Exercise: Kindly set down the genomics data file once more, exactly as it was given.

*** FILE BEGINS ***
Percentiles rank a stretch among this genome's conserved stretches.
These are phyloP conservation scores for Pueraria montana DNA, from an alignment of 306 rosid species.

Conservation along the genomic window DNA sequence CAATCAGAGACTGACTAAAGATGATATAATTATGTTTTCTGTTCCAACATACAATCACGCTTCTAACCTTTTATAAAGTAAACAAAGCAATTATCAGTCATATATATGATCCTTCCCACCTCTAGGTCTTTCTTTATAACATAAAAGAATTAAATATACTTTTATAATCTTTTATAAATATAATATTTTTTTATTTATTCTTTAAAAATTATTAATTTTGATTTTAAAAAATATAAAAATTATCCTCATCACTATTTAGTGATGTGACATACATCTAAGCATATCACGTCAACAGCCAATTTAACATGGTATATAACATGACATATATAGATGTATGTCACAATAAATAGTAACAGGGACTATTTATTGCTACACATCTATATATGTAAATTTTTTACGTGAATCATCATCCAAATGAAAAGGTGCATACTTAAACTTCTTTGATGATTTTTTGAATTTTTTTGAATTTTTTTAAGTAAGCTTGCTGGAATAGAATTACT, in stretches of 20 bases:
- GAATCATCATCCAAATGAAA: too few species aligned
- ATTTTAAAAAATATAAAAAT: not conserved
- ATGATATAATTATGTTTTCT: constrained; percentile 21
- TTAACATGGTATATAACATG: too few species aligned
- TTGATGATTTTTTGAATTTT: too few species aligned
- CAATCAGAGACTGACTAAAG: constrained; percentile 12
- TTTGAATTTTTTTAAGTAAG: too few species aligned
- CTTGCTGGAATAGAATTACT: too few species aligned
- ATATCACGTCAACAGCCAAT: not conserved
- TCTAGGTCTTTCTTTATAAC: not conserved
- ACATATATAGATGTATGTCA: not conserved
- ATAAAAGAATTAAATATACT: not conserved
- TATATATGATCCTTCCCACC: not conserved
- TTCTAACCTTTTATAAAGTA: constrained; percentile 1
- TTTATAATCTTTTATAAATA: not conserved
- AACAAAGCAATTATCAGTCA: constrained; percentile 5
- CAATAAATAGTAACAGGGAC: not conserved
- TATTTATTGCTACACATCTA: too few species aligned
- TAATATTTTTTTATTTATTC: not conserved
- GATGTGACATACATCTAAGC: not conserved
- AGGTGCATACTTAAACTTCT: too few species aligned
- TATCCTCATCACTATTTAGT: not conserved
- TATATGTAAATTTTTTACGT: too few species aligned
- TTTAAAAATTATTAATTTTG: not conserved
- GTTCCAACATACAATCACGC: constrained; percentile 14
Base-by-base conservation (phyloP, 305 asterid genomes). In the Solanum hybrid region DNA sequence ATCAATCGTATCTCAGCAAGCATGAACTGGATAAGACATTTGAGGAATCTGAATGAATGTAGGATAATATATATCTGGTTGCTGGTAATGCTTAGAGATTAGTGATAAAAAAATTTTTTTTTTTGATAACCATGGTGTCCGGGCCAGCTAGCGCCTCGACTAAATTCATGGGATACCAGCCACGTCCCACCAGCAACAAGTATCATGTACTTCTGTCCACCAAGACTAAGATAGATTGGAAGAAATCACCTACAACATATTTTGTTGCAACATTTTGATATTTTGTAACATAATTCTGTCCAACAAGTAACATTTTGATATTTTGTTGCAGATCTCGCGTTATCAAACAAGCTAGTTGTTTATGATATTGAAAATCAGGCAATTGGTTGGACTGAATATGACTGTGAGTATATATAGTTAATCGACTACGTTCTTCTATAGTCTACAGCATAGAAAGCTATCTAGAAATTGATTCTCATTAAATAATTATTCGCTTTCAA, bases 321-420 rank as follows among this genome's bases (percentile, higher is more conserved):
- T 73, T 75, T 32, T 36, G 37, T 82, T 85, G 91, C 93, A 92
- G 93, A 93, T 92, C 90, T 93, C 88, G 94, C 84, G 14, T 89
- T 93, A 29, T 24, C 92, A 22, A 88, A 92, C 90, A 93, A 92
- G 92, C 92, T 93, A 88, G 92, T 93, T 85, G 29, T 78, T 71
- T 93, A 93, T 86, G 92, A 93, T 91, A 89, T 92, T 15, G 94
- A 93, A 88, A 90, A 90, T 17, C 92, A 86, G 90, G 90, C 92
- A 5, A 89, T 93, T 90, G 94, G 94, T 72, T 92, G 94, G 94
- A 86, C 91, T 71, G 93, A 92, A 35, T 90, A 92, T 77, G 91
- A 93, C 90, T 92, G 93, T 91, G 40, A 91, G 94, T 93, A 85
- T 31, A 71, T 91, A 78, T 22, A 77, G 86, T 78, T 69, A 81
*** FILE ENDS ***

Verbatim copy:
Percentiles rank a stretch among this genome's conserved stretches.
These are phyloP conservation scores for Pueraria montana DNA, from an alignment of 306 rosid species.

Conservation along the genomic window DNA sequence CAATCAGAGACTGACTAAAGATGATATAATTATGTTTTCTGTTCCAACATACAATCACGCTTCTAACCTTTTATAAAGTAAACAAAGCAATTATCAGTCATATATATGATCCTTCCCACCTCTAGGTCTTTCTTTATAACATAAAAGAATTAAATATACTTTTATAATCTTTTATAAATATAATATTTTTTTATTTATTCTTTAAAAATTATTAATTTTGATTTTAAAAAATATAAAAATTATCCTCATCACTATTTAGTGATGTGACATACATCTAAGCATATCACGTCAACAGCCAATTTAACATGGTATATAACATGACATATATAGATGTATGTCACAATAAATAGTAACAGGGACTATTTATTGCTACACATCTATATATGTAAATTTTTTACGTGAATCATCATCCAAATGAAAAGGTGCATACTTAAACTTCTTTGATGATTTTTTGAATTTTTTTGAATTTTTTTAAGTAAGCTTGCTGGAATAGAATTACT, in stretches of 20 bases:
- GAATCATCATCCAAATGAAA: too few species aligned
- ATTTTAAAAAATATAAAAAT: not conserved
- ATGATATAATTATGTTTTCT: constrained; percentile 21
- TTAACATGGTATATAACATG: too few species aligned
- TTGATGATTTTTTGAATTTT: too few species aligned
- CAATCAGAGACTGACTAAAG: constrained; percentile 12
- TTTGAATTTTTTTAAGTAAG: too few species aligned
- CTTGCTGGAATAGAATTACT: too few species aligned
- ATATCACGTCAACAGCCAAT: not conserved
- TCTAGGTCTTTCTTTATAAC: not conserved
- ACATATATAGATGTATGTCA: not conserved
- ATAAAAGAATTAAATATACT: not conserved
- TATATATGATCCTTCCCACC: not conserved
- TTCTAACCTTTTATAAAGTA: constrained; percentile 1
- TTTATAATCTTTTATAAATA: not conserved
- AACAAAGCAATTATCAGTCA: constrained; percentile 5
- CAATAAATAGTAACAGGGAC: not conserved
- TATTTATTGCTACACATCTA: too few species aligned
- TAATATTTTTTTATTTATTC: not conserved
- GATGTGACATACATCTAAGC: not conserved
- AGGTGCATACTTAAACTTCT: too few species aligned
- TATCCTCATCACTATTTAGT: not conserved
- TATATGTAAATTTTTTACGT: too few species aligned
- TTTAAAAATTATTAATTTTG: not conserved
- GTTCCAACATACAATCACGC: constrained; percentile 14
Base-by-base conservation (phyloP, 305 asterid genomes). In the Solanum hybrid region DNA sequence ATCAATCGTATCTCAGCAAGCATGAACTGGATAAGACATTTGAGGAATCTGAATGAATGTAGGATAATATATATCTGGTTGCTGGTAATGCTTAGAGATTAGTGATAAAAAAATTTTTTTTTTTGATAACCATGGTGTCCGGGCCAGCTAGCGCCTCGACTAAATTCATGGGATACCAGCCACGTCCCACCAGCAACAAGTATCATGTACTTCTGTCCACCAAGACTAAGATAGATTGGAAGAAATCACCTACAACATATTTTGTTGCAACATTTTGATATTTTGTAACATAATTCTGTCCAACAAGTAACATTTTGATATTTTGTTGCAGATCTCGCGTTATCAAACAAGCTAGTTGTTTATGATATTGAAAATCAGGCAATTGGTTGGACTGAATATGACTGTGAGTATATATAGTTAATCGACTACGTTCTTCTATAGTCTACAGCATAGAAAGCTATCTAGAAATTGATTCTCATTAAATAATTATTCGCTTTCAA, bases 321-420 rank as follows among this genome's bases (percentile, higher is more conserved):
- T 73, T 75, T 32, T 36, G 37, T 82, T 85, G 91, C 93, A 92
- G 93, A 93, T 92, C 90, T 93, C 88, G 94, C 84, G 14, T 89
- T 93, A 29, T 24, C 92, A 22, A 88, A 92, C 90, A 93, A 92
- G 92, C 92, T 93, A 88, G 92, T 93, T 85, G 29, T 78, T 71
- T 93, A 93, T 86, G 92, A 93, T 91, A 89, T 92, T 15, G 94
- A 93, A 88, A 90, A 90, T 17, C 92, A 86, G 90, G 90, C 92
- A 5, A 89, T 93, T 90, G 94, G 94, T 72, T 92, G 94, G 94
- A 86, C 91, T 71, G 93, A 92, A 35, T 90, A 92, T 77, G 91
- A 93, C 90, T 92, G 93, T 91, G 40, A 91, G 94, T 93, A 85
- T 31, A 71, T 91, A 78, T 22, A 77, G 86, T 78, T 69, A 81